Studio: international art — 49.1910

Page: 126
DOI issue: DOI article: DOI article: DOI Page: Citation link: 
https://digi.ub.uni-heidelberg.de/diglit/studio1910a/0149
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0.5
1 cm
facsimile
Old A quatints

less—line, in which one recognises all his wonted
energy. Of the three etchings reproduced here,
the view of Notre Dame, Paris: a Rainy Day
specially commends itself. Boberg as an etcher
is an autodidact, and has done upwards of a
hundred plates.

H. J. Molin, likewise an architect by profession,
confines himself as an etcher to architectural
motifs, which he views and renders with a distinct
conception of the picturesque, elaborating, though
with considerable freedom, a number of ornamental
details. The Porta della Carta is a charming
specimen of his work. G. B.

o

LD AQUATINTS AT
WALKER’S GALLERY.

In these days of grace, when the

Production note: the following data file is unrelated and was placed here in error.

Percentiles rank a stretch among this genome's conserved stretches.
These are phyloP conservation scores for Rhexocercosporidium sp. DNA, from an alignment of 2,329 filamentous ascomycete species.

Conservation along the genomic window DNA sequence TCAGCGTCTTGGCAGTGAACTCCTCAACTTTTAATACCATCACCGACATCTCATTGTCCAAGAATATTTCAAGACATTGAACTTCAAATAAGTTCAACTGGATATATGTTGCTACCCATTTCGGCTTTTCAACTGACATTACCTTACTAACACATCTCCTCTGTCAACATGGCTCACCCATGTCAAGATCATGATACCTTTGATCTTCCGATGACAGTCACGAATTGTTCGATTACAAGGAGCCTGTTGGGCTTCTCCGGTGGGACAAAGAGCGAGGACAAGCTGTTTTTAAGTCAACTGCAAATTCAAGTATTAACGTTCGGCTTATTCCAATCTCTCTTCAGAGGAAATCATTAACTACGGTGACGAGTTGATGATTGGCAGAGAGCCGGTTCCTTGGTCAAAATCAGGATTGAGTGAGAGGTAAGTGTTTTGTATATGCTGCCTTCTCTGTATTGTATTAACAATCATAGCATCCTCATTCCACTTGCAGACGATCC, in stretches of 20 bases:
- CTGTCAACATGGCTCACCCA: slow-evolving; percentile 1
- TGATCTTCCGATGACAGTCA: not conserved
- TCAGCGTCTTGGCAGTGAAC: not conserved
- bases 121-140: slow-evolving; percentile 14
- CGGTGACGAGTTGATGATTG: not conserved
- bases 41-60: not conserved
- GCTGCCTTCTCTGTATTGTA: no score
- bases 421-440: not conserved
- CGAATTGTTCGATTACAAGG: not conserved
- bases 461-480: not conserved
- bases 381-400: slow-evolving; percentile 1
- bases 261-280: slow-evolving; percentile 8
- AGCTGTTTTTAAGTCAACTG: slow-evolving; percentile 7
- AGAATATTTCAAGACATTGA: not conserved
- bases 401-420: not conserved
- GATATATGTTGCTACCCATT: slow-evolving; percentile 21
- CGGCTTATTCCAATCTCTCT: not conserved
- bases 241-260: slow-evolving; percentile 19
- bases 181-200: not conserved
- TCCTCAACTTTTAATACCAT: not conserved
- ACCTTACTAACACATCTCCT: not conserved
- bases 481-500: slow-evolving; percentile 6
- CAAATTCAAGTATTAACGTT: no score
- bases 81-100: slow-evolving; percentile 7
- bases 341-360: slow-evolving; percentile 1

hanging of old prints upon one’s walls not only is
thought to credit one with connoisseurship but may
offer genuine pleasure to the mere uninstructed
lover of pretty pictures, and when the beautiful old
mezzotints and colour-printed stipples have reached
prices beyond the average purse, the charm of

the old aquatints still remains to the amateur
of modest means. It was a happy thought, there-
fore, of Mr. Augustus Walker to exhibit at his con.
venient gallery in Bond Street a well-chosen col-
lection of these interesting prints, once so popular.
The exhibition does not claim to represent in any
historic sense the development of aquatint from
its beginnings with Jean Baptiste Le Prince, Ploos
Van Amstel and the other foreign pioneers, or
even from Paul Sandby’s adaptation of the process
to the early phases of English water-colour draw-
ing. It may justly be said, however, that the two
hundred or more examples which Mr. Walker has
collected are fairly representative of the work done
so prolifically in England between the seventeen-
eighties and the eighteen-twenties—the period
when aquatint flourished most artistically—by the
leading exponents of the method.

Aquatint consists entirely of gradations of tone
produced by biting into the copper with aquafortis
through a resinous ground broken into a multitude
of minute granules; the personal touch is there-
fore practically negligible, and it is extremely diffi-
cult to distinguish the work of one aquatinter from

FROM AN AQUATINT AFTER P. J. DE LOUTHERBOURG, R.A.
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